ELDORADO, IL (KFVS) - Heartland schools get a financial shot in the arm thanks to the federal jobs bill. Last spring southern Illinois school leaders were forced to lay off educators due to lack of state funds. But with the recent federal dollars, some of those teachers in Eldorado are back at the front of the class.
"That's awesome," Eldorado fifth grade teacher Kelli Morris told a student.
These days, Morris is full of positive words. That's because about two weeks ago, Morris learned she was headed back to her fifth grade classroom.
"I was just holding, hoping that something would come through, that I could get my job back here," Morris said. "This is where I love to teach."
Students apparently took notice of Morris's love. Last spring her, then fifth graders, launched a letter writing campaign. Each letter addressed to state lawmakers.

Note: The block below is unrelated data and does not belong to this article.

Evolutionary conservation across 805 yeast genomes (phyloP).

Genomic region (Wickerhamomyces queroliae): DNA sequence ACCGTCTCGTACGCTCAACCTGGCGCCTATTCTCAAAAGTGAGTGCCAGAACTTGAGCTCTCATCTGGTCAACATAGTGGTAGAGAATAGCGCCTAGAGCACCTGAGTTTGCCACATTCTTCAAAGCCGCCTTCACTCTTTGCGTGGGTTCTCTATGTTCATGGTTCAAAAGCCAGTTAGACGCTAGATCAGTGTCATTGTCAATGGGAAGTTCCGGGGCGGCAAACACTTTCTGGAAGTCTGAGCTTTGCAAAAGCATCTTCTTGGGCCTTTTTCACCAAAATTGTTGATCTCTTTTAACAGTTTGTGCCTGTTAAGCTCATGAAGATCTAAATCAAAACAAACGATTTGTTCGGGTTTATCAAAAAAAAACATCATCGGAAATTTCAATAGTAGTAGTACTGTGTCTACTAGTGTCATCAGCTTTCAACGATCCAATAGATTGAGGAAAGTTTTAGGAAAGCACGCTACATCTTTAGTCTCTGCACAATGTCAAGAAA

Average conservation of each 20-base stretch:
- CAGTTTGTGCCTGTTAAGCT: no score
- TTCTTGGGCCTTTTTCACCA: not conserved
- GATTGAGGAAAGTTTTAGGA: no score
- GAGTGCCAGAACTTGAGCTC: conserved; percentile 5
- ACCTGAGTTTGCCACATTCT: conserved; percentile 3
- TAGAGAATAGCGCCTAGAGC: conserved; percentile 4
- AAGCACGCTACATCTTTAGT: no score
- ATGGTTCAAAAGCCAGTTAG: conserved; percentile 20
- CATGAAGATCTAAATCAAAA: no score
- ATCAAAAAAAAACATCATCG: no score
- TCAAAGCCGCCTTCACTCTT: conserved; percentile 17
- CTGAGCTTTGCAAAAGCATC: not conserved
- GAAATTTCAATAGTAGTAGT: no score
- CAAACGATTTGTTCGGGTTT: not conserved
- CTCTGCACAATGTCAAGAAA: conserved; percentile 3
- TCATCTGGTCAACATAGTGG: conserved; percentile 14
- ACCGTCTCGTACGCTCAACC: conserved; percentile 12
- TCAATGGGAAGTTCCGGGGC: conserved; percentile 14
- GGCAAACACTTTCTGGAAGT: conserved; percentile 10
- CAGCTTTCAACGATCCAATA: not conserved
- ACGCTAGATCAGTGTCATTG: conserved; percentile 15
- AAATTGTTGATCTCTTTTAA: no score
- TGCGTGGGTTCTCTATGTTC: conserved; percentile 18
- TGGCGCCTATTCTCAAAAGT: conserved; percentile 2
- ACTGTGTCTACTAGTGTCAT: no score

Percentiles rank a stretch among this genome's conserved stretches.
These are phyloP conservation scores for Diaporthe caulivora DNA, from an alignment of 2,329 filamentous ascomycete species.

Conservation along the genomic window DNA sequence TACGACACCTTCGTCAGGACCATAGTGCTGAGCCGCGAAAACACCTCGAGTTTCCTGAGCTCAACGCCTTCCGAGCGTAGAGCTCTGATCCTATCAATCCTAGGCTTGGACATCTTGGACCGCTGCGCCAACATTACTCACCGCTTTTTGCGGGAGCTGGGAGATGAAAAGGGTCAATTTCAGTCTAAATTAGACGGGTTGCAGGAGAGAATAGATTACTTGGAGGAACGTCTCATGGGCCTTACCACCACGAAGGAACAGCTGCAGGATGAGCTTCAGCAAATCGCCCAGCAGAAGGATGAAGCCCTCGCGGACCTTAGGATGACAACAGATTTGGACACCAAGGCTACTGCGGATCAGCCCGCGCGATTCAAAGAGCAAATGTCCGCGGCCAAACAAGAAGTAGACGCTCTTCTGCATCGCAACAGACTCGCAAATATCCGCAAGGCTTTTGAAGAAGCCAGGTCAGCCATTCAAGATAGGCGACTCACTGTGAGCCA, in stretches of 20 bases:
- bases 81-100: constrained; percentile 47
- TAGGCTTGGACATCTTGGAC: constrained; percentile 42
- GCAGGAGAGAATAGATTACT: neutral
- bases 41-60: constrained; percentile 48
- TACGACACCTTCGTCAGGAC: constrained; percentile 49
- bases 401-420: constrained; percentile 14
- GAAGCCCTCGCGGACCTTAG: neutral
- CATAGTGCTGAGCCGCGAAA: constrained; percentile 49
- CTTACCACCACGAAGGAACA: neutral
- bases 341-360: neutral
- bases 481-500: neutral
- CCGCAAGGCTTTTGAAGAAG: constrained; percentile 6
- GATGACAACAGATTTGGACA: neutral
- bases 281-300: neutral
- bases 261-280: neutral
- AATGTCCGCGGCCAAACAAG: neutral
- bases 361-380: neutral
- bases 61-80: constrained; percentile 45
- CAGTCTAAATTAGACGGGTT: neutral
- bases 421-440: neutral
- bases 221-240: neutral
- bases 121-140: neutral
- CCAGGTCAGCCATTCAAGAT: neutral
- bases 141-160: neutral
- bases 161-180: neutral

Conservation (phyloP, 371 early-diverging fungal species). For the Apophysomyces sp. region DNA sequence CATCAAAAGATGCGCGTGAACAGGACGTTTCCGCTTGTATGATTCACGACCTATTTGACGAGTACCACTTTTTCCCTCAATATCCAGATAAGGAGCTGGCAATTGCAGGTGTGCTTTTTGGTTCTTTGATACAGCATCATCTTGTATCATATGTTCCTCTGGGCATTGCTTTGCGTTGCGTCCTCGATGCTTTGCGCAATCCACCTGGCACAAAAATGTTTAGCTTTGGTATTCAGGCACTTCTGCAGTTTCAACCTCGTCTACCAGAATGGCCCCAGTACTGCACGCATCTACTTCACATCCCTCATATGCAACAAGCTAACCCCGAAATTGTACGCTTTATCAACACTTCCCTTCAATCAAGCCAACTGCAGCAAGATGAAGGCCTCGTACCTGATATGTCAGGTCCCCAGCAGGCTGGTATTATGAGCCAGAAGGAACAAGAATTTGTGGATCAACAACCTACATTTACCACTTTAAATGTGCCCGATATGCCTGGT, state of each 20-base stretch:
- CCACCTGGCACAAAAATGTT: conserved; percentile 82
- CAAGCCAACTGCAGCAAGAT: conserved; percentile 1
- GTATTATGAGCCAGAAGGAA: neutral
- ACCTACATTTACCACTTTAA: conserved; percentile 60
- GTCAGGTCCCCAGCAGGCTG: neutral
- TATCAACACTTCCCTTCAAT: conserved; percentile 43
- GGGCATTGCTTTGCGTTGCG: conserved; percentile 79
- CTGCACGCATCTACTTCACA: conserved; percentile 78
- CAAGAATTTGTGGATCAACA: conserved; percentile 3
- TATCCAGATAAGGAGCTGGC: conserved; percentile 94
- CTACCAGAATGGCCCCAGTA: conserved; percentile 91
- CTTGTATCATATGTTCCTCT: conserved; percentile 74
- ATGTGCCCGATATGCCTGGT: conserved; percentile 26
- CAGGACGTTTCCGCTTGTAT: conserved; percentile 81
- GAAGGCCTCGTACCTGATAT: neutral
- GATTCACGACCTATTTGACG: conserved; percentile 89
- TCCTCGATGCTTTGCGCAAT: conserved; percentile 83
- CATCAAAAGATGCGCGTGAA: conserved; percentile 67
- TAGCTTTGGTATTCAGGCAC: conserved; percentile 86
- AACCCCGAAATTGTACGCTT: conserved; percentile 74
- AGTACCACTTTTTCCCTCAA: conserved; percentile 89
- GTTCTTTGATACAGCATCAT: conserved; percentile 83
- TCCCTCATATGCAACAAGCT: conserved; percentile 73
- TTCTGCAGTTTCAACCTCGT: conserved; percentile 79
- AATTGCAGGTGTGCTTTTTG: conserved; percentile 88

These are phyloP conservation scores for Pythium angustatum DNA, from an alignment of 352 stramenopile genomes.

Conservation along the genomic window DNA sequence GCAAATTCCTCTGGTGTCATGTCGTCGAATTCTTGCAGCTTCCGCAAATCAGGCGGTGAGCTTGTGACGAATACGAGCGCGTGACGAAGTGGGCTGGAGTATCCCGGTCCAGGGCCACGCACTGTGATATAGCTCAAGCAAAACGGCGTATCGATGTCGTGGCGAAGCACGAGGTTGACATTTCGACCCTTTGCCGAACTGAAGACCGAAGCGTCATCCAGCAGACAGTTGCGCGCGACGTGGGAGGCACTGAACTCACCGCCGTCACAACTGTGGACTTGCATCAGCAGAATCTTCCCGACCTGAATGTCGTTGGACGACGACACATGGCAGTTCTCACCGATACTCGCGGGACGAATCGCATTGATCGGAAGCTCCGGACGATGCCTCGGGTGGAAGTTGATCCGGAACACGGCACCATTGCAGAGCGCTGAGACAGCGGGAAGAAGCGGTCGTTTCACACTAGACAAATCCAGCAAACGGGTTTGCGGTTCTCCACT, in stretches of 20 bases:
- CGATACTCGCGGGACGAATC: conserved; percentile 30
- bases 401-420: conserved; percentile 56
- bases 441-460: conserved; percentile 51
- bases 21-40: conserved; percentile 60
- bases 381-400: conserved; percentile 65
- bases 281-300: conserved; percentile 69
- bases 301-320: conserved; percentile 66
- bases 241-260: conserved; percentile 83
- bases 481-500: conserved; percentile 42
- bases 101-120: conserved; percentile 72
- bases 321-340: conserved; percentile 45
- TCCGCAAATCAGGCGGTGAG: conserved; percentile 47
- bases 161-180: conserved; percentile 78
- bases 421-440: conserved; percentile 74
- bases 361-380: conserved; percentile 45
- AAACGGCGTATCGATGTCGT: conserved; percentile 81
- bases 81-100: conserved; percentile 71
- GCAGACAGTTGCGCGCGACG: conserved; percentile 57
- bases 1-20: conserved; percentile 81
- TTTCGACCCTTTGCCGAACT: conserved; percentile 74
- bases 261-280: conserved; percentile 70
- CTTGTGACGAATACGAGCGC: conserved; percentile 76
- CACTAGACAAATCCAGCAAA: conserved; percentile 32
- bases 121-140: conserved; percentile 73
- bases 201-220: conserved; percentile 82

"I think you guys should work together Democrats and Republicans form together to make one big problem solving team," Former fifth grader Hunter Davis said.
But Morris is not back in the classroom thanks to Illinois state lawmakers. Instead, its votes on Capitol Hill that has Morris back in the classroom and helping her more than 20 students with math.
"Right now we have four (fifth grade) teachers," Morris said. "If there would have been two, the class size would have been double."
Eldorado Superintendent Gary Siebert says in total, the district received more than $536,000 in federal money. The money allowed the school board to hire back nearly 10 educators. Siebert says the dollars also helped with student transportation.
"Help pay a bus driver salary out of that, we probably would have tried to cut another bus driver and run double routes," Siebert explained.
Back in Morris's classroom, students pack up their bags and get ready to head home. But since the federal dollars are just a onetime shot of help, Morris doesn't know if she'll have a job next fall.
"I'm worried about the next year and the year after that," Morris said.
Superintendent Siebert says the federal dollars will help get the district through this year. But says if the state continues to delay payments, the district will have to make cuts again, which could be even deeper.